Students will be able to carry Narcan, a nasal spray that can reverse an opioid overdose, in Los Angeles Unified schools under a soon-to-be updated policy.
The move, announced to school board members in a message from Supt. Alberto M. Carvalho, comes amid continued alarm about the dangers of illicit fentanyl, a powerful synthetic opioid that has been consumed unknowingly by teens in counterfeit pills that look like Xanax or OxyContin.
Carvalho wrote to board members Tuesday that the Los Angeles County Department of Public Health “supports a clarification” in L.A. Unified policy “that would allow students to be able to carry Narcan in schools,” and that a policy bulletin was being updated and would be reissued shortly.
Narcan “cannot be used to get high, is not addictive and does not have any effect on a person if there are no opioids in their body,” Carvalho wrote to board members. Nor, he wrote, are there any “long-term consequences” from using it in emergency situations.
School district officials did not immediately provide additional information late Tuesday about the details of the policy update. The existing Los Angeles Unified policy on administering Narcan, issued in October, says that the medication “must be kept at the school in a secure location accessible to designated school personnel.”
Los Angeles Unified school board member Nick Melvoin expressed support for the policy update, saying in a statement that “Narcan has the power to save lives and I’ve been working to expand its access to everyone in our school communities, including students themselves.”
“But the increased use of Narcan as a life-saving measure underscores the drug crisis that’s being brought to our schools,” Melvoin said. “We must do more to address the root causes of this crisis and that starts with education and more support for our youth.”
Deadly overdoses have spiked among U.S. teens, even as illegal drug use has waned in that age group, researchers have found — the result of an increasingly dangerous drug supply. In Los Angeles County, 92% of teens who died of drug overdoses in 2021 tested positive for fentanyl, a county report found. Thirty-one youth died from fentanyl overdoses that year in L.A. County.
As deaths have risen, health researchers and advocates have urged greater access to naloxone, a medication that can reverse an opioid overdose and help someone start breathing again if administered promptly. The medication can be given by injection or through a nasal spray, which is commonly known under the brand name Narcan.
Expanding naloxone access and training could make a difference in teen deaths, experts say: Someone else was nearby in two-thirds of overdose deaths nationally among youth ages 10 to 19, “but most provided no overdose response,” according to a recent analysis by Centers for Disease Control and Prevention researchers.
In September, after a string of student overdoses, Los Angeles Unified announced that its schools would be stocked with naloxone and that staff were being trained to administer the nasal spray. The Los Angeles Unified policy on administering Narcan issued in October says its guidelines are for “administrators, school nurses and other trained personnel.”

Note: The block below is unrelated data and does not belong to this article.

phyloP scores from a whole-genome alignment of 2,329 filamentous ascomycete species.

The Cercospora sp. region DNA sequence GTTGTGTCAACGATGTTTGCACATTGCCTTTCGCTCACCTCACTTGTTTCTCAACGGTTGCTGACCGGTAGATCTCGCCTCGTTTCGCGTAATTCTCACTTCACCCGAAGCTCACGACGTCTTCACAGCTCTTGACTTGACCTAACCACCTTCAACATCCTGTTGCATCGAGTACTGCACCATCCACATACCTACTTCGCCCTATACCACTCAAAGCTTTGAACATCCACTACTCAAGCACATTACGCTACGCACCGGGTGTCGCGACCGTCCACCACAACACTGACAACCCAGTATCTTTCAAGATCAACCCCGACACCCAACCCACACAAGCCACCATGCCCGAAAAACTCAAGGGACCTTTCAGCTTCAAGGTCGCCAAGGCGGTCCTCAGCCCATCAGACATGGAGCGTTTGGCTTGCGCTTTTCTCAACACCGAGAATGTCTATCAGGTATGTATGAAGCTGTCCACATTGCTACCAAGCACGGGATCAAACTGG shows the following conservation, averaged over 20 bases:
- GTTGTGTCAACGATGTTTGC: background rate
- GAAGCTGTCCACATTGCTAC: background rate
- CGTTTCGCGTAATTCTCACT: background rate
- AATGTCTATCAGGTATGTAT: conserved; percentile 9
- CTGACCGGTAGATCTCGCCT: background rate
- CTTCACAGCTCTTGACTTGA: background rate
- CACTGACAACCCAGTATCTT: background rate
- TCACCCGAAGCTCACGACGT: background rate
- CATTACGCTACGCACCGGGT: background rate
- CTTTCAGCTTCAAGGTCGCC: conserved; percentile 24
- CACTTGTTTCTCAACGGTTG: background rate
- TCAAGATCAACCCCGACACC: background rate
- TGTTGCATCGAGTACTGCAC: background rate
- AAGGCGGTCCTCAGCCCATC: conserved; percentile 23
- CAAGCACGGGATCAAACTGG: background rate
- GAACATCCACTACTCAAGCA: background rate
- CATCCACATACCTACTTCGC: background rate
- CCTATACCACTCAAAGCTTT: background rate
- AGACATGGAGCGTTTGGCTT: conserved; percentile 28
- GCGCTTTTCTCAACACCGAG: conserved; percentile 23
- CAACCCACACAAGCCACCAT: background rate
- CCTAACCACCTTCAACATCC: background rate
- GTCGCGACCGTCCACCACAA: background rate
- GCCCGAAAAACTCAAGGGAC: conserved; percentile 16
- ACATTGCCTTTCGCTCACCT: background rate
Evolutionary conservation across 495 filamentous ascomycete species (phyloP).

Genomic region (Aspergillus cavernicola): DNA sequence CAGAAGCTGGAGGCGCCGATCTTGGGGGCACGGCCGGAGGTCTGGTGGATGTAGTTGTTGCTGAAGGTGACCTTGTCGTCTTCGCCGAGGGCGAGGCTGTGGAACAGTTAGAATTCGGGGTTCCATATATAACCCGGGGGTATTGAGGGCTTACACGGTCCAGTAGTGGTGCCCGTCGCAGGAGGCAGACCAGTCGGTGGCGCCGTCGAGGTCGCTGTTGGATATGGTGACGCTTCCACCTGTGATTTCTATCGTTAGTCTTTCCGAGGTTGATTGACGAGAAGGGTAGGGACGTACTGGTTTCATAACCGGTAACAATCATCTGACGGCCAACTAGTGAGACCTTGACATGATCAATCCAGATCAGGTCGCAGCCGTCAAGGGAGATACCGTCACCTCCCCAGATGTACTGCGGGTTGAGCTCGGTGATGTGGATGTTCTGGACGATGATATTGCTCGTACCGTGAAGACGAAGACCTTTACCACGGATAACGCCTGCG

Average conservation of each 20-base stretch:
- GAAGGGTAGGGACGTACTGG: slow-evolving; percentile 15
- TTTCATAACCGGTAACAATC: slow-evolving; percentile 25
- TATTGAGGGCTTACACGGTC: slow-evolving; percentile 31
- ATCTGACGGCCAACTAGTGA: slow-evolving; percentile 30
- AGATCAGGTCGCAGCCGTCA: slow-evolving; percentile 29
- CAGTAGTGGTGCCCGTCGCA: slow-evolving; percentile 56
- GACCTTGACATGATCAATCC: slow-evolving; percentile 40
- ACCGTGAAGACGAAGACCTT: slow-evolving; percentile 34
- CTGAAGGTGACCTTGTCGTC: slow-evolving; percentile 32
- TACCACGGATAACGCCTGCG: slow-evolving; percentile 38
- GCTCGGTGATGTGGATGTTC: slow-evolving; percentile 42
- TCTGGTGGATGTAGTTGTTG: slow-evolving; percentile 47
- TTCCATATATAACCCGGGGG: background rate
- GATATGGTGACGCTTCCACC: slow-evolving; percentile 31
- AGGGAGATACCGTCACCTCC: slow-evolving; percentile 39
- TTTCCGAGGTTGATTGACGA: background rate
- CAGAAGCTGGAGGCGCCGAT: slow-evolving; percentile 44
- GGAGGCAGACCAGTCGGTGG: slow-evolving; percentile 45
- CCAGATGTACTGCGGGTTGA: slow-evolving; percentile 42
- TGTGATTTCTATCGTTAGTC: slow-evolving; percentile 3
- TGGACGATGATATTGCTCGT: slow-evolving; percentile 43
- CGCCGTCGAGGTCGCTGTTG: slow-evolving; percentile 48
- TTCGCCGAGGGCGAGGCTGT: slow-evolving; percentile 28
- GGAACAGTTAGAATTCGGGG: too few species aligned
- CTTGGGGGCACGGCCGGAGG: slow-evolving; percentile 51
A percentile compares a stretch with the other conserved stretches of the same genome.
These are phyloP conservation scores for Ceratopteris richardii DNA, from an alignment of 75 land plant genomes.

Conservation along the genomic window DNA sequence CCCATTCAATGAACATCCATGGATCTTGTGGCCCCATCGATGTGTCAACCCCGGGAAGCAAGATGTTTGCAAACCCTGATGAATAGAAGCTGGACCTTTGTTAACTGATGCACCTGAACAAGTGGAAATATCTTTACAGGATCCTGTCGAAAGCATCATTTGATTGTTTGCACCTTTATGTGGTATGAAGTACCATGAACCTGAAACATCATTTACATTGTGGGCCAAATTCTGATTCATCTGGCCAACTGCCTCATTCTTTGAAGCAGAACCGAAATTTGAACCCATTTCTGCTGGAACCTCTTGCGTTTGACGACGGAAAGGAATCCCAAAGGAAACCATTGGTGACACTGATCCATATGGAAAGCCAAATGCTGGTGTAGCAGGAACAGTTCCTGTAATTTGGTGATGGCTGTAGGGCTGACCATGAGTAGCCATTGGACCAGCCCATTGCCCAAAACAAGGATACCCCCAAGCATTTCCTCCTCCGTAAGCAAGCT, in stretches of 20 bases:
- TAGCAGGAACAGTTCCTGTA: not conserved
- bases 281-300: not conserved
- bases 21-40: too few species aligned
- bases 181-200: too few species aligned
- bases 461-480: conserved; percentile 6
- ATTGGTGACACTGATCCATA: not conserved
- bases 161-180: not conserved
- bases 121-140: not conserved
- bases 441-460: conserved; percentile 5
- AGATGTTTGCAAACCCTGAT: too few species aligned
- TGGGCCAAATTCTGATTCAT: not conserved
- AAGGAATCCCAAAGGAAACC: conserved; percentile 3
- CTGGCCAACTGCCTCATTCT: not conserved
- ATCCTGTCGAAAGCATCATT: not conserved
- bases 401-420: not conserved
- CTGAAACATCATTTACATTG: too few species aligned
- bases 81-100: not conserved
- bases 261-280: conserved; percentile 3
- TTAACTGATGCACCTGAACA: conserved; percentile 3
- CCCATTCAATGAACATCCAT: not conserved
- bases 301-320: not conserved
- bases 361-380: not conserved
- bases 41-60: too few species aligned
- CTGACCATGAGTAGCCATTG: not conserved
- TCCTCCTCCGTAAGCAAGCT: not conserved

Community groups have also held trainings on how to administer the nasal spray for students and families, but it was unclear whether trained students could carry it to school. The Times asked district representatives in December about whether students could do so.
At the time, an LAUSD spokesperson said that “if a parent requests their child bring naloxone, like any other medication on campus, there is a process for that request.” When asked repeatedly to explain that process, the spokesperson said that families should contact their schools for more information.
The decision to update and clarify the L.A. Unified policy was praised by advocates working to stop overdoses. Chelsea Shover, a UCLA researcher who has taught teens about naloxone, said that quick intervention is crucial during an overdose, and “having students carry it will really make a difference.”
“We know there will be times when teens are with their friends and not close to the nurse’s office,” Shover said. “If their friend has Narcan, their friend can save their life.”
Naloxone works by attaching itself to the same receptors in the brain as opioids, blocking or reversing their effects. The National Institute on Drug Abuse says naloxone should be given to anyone who shows signs or is suspected of having overdosed and “there is no evidence of significant adverse reactions.”
As fentanyl has driven up overdose deaths, Los Angeles County health officials have pushed to get tens of thousands of boxes of Narcan into the hands of Angelenos, through community groups, county agencies, homeless outreach teams, and even free vending machines for people exiting county jails. CVS and Walgreens pharmacies offer it without a prescription, and many groups distribute it through a standing order from the state meant to ensure access to naloxone for people at risk of an opioid overdose or in a position to intervene during one.
To address ongoing concerns about fentanyl and other substances, Los Angeles Unified officials said that in February and March, schools will be offering online and in-person workshops to students and families on substance use issues, including how to talk to children about drugs and alcohol. The district has also rolled out peer-to-peer counseling and partnered with community groups, hospitals and educators to engage families in conversations about the issue, a spokesperson said.
“Through our existing initiatives, we will educate students and families about the safety and effectiveness of Narcan including the identification signs of an opioid overdose and the importance of alerting medical professionals when Narcan is used,” Carvalho wrote. “We remain committed to expanding access, education and training for this life-saving emergency medication.”